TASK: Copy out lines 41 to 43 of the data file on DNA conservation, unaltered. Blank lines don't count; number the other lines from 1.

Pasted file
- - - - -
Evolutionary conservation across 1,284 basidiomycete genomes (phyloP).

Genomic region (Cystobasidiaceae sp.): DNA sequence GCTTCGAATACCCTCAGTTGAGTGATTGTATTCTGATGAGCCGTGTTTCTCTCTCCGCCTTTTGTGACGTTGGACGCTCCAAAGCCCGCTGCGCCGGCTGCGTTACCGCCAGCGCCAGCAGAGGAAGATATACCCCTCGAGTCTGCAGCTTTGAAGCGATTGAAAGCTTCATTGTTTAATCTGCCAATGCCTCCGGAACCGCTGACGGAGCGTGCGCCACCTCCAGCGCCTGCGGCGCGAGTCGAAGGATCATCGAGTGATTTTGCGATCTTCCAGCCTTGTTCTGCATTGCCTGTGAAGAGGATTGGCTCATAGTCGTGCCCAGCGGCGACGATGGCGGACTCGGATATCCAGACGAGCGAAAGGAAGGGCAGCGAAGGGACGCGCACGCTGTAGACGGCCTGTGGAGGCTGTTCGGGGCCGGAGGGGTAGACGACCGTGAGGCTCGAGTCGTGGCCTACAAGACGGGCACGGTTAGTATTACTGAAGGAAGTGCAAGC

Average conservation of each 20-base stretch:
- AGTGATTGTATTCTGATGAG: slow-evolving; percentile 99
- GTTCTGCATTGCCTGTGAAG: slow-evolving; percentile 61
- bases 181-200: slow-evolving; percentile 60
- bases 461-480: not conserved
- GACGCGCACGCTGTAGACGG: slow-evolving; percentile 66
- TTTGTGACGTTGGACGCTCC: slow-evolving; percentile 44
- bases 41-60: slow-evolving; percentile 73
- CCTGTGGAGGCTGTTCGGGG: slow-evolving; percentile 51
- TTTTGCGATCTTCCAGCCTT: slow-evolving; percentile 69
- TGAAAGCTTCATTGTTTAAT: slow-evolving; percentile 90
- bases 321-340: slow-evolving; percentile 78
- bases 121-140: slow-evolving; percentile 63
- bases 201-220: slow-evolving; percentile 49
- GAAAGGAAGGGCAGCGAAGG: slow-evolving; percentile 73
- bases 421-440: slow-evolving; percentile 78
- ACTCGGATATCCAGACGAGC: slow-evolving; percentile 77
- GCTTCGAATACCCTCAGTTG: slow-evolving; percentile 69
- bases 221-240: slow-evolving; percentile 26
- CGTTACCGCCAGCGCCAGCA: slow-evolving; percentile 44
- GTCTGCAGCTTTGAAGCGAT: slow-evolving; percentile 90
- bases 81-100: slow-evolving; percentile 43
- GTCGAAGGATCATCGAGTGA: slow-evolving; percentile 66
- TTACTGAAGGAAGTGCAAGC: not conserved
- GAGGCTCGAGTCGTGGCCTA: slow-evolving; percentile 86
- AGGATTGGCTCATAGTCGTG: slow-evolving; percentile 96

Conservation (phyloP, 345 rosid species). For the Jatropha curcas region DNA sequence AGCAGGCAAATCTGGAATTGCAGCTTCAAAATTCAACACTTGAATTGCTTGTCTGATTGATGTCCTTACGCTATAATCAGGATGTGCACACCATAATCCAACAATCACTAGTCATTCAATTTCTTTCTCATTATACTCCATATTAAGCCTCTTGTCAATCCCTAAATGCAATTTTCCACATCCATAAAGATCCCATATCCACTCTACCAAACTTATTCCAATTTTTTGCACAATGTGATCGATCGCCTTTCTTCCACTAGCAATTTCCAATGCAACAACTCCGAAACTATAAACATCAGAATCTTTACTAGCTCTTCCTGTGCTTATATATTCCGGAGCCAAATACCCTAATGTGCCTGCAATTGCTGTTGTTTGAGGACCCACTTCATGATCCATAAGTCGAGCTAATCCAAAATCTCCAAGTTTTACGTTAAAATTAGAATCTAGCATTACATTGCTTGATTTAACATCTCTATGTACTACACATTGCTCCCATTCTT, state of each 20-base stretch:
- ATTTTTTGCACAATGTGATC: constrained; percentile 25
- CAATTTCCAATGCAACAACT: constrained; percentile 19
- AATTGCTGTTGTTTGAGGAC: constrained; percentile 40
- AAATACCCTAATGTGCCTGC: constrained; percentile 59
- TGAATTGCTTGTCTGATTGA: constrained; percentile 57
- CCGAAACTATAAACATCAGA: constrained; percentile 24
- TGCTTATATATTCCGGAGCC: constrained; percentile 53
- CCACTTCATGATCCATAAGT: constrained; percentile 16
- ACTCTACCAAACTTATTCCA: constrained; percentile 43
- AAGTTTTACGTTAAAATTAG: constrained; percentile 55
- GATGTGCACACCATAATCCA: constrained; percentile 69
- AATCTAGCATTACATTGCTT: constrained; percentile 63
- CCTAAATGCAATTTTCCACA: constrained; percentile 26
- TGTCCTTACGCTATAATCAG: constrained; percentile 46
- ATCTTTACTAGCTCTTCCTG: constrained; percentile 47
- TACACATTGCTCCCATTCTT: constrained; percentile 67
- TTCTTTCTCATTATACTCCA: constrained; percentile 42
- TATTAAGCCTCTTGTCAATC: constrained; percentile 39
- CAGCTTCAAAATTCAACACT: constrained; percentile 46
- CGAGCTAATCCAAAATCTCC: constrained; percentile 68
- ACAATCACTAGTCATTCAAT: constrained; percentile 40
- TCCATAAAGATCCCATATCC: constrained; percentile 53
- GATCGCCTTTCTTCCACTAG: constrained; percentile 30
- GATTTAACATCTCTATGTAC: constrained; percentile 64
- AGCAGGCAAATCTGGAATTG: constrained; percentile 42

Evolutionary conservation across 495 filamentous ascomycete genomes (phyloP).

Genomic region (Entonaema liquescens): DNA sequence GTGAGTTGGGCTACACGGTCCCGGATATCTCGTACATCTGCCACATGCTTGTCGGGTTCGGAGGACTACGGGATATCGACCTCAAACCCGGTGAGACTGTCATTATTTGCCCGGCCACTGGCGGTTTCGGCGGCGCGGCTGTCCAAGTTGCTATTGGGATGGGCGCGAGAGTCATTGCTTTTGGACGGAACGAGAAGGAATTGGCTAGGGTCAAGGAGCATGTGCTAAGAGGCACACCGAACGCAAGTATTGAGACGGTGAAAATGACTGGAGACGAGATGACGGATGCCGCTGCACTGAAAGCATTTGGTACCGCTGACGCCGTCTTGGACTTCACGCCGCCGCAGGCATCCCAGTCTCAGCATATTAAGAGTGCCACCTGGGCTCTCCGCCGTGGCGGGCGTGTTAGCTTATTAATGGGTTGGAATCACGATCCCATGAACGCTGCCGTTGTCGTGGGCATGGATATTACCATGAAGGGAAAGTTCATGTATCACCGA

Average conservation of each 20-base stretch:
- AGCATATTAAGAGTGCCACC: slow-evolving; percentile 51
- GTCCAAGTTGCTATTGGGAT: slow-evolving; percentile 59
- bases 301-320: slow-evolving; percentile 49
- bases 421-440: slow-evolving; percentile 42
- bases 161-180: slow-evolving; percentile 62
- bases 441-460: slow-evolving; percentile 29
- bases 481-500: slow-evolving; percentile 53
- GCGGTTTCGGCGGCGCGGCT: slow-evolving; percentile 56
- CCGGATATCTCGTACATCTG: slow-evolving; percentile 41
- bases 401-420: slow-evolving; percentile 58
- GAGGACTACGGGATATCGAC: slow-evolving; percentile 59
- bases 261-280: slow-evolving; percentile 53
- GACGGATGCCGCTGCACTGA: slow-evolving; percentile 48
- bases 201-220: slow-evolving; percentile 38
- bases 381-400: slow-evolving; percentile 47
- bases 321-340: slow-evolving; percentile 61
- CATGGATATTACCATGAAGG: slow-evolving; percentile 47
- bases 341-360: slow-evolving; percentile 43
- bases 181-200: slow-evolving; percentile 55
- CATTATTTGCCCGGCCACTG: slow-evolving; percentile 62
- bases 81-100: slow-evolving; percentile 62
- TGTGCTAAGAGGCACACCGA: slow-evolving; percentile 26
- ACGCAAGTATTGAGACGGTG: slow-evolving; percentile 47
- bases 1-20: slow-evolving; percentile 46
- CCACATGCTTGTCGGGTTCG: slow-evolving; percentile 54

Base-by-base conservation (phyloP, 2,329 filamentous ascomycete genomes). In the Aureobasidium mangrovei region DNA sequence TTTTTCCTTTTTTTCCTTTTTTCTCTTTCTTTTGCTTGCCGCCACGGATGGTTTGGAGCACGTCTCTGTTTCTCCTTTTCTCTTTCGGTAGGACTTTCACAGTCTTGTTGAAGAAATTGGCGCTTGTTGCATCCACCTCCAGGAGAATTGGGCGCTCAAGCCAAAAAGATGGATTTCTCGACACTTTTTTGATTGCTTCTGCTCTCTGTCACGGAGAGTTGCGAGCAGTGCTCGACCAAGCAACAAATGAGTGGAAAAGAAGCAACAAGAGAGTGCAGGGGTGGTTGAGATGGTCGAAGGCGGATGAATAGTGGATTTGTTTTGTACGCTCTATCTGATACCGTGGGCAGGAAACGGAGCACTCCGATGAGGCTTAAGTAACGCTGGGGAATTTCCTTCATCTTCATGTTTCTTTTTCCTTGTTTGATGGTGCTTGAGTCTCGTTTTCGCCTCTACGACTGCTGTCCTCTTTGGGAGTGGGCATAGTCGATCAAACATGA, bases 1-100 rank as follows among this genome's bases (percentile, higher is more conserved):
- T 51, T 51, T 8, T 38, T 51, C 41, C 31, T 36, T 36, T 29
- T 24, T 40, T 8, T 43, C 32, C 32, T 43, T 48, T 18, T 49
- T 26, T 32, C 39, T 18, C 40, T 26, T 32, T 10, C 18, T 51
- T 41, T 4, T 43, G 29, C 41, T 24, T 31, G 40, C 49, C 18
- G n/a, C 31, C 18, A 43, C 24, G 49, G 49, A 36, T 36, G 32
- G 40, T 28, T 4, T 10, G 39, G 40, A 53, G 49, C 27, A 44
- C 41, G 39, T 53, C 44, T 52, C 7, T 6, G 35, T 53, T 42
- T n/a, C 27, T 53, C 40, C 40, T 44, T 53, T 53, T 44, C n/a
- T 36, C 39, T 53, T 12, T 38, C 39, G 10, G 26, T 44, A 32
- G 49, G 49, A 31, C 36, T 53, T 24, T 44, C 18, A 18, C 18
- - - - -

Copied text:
- AATCTAGCATTACATTGCTT: constrained; percentile 63
- CCTAAATGCAATTTTCCACA: constrained; percentile 26
- TGTCCTTACGCTATAATCAG: constrained; percentile 46